Appropriately, we next get an RH original, “inspired by a Raymond Chandler story he never wrote,” ‘The Man Who Loves the Rain.’ He and Em provide a nice version and RH discourses on leaving cups of tea on Raymond Chandler's 2 graves, or so my notes appear to claim. Em leaves RH to perform ‘I Saw Nick Drake’ and a becaped Em returns with Ringo, the cape donned in honor of “Stevie Wonder’s cape at the 1984 Grammys.” RH called David Crosby Emma’s “spirit father.” Emma, puzzled, asked why. RH, to us, “Stone me, if she had a moustache and 200 pounds, she’d look like David Crosby.” So that explains it.
Next up is ‘Time Coast’ from the Robyn Hitchcock album, and they kid, mid-song, that it includes “an intended Stephen Stills track, left in by mistake.” Next up is a request by “our favorite Libran, if he was a Libran…:
Dylan’s ‘Shelter from the Storm,’ their voices making the song their own and it’s a lovely version.
At the break, RH is absolutely smitten with Em’s cape. She notes the last time she wore it was at the Stevie Nicks’ show, where it was required. They noted the mark of one year of the Sweet Home Quarantine Shows. They recognize that pandemic memories have faded as events and lyrics have been forgotten. I think we all feel this weird effect on our brains and understanding of time. But avoiding the maudlin, RH breaks into a beatbox hastily rendered ‘Escape (The Pina Colada Song),’ Emma joining in, vocalizing. SHQ has brought us the rarest and most unusual and (unlooked-for) gifts.
Next up is ‘Tell Me About Your Drugs’ from Element of Light. And my notes have gone off on a trip so I’ll draw to a whimper of a close rather than a bang on this No-theme Theme show.
--Adrienne Known-to-don-a-cape Meddock
3/17 Technically 99th Show Celebrating the 100th Sweet Home Quarantine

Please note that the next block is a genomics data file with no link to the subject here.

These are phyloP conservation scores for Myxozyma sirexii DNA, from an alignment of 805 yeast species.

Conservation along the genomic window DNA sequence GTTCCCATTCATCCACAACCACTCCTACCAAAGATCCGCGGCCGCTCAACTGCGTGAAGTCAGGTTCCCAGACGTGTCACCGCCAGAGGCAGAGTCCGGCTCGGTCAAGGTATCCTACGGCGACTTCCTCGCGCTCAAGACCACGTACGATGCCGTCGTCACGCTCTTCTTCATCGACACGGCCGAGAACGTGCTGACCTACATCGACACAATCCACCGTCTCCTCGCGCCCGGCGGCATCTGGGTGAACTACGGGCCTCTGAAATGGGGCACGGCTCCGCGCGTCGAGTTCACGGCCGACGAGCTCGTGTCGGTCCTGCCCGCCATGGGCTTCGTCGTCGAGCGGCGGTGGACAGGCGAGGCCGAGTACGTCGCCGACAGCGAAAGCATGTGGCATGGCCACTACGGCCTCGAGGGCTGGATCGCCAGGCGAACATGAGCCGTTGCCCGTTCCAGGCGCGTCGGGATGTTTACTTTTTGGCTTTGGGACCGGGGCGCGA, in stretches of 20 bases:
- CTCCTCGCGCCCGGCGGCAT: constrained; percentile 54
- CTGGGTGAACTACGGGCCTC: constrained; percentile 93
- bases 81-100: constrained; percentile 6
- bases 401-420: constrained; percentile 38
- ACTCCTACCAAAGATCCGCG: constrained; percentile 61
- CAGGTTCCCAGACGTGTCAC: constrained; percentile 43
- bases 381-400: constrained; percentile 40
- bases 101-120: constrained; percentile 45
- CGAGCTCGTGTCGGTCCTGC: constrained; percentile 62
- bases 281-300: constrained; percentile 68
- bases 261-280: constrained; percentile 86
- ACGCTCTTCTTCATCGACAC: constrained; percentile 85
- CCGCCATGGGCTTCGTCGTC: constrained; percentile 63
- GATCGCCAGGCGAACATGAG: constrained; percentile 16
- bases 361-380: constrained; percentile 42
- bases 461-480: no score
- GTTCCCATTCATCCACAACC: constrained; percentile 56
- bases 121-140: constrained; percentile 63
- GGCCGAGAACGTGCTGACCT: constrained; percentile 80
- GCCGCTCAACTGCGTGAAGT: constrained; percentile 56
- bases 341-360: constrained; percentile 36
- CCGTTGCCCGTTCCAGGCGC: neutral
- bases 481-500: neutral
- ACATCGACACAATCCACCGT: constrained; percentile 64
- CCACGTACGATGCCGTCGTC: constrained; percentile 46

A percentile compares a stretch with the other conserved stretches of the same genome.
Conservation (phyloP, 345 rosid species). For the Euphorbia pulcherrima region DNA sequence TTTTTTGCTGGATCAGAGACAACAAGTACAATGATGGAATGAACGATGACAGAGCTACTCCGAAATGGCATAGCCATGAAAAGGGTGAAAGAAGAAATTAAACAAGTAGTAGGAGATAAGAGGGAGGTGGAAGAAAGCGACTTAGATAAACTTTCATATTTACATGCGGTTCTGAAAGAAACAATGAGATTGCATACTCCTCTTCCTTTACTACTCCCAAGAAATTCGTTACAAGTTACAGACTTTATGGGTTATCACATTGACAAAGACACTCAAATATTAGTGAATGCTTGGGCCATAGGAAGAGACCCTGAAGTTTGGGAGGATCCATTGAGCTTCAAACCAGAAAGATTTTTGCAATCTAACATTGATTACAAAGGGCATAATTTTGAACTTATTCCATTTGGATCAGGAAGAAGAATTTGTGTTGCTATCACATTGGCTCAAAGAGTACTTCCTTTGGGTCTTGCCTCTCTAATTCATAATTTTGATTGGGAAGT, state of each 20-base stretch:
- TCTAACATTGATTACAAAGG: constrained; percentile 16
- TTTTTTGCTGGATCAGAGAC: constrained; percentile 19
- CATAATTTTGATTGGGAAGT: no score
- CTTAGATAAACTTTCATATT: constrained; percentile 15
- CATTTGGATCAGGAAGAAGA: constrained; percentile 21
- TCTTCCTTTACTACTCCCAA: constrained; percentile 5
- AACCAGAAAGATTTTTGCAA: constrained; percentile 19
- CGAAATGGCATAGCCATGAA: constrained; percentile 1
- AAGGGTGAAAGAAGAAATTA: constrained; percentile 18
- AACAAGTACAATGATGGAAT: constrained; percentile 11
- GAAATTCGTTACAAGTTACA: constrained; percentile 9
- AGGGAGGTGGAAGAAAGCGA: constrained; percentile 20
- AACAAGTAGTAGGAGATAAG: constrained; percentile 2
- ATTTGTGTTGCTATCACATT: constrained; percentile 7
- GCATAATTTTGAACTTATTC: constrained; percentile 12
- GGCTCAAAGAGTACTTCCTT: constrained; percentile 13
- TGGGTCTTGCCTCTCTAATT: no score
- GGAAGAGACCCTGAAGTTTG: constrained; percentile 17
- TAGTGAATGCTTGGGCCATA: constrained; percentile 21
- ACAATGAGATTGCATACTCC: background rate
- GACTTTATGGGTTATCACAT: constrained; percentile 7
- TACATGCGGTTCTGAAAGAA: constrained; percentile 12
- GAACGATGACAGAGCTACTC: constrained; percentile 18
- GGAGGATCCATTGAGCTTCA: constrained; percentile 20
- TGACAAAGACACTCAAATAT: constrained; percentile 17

The landmark show opens with ‘Bass’ from Element of Light, which RH remarks at the conclusion “it just stops, for some reason.” I love how his songs have minds of their own. On to another personal favorite, ‘Strawberry Mind,’ which he admits he “had to look this one up.” What follows is an upbeat, exuberant, carefully picked version of the great song.
He chats afterward with Perry the Lobster, RH, replying to his “whispered” inquiry, “No, no strawberries were harmed, this is a show where nothing is damaged.” A lovely commentary of why we’ve followed for scores of shows.
The next song he introduces as being “designed for a bank of synthesizers, but it never got that far.” It’s ‘You’ve Got’ from You & Oblivion, sans synthesizer one, but great nonetheless. Then, in response to a request for something from the forthcoming album, RH introduces “something in the same key as ”a song from that record,” ‘Feathery Serpent God.’
Emma enters with Ringo, who is high on a gifted catnip pillow, sent by a Groover. E Swift notes it is “the ultimate vibe improver.” The confession comes that Perry keeps the set list, but Groover Marcus keeps the reliable list, according to Emma, but RH wonders about his qualifications, it seems, “Does he have pincers?”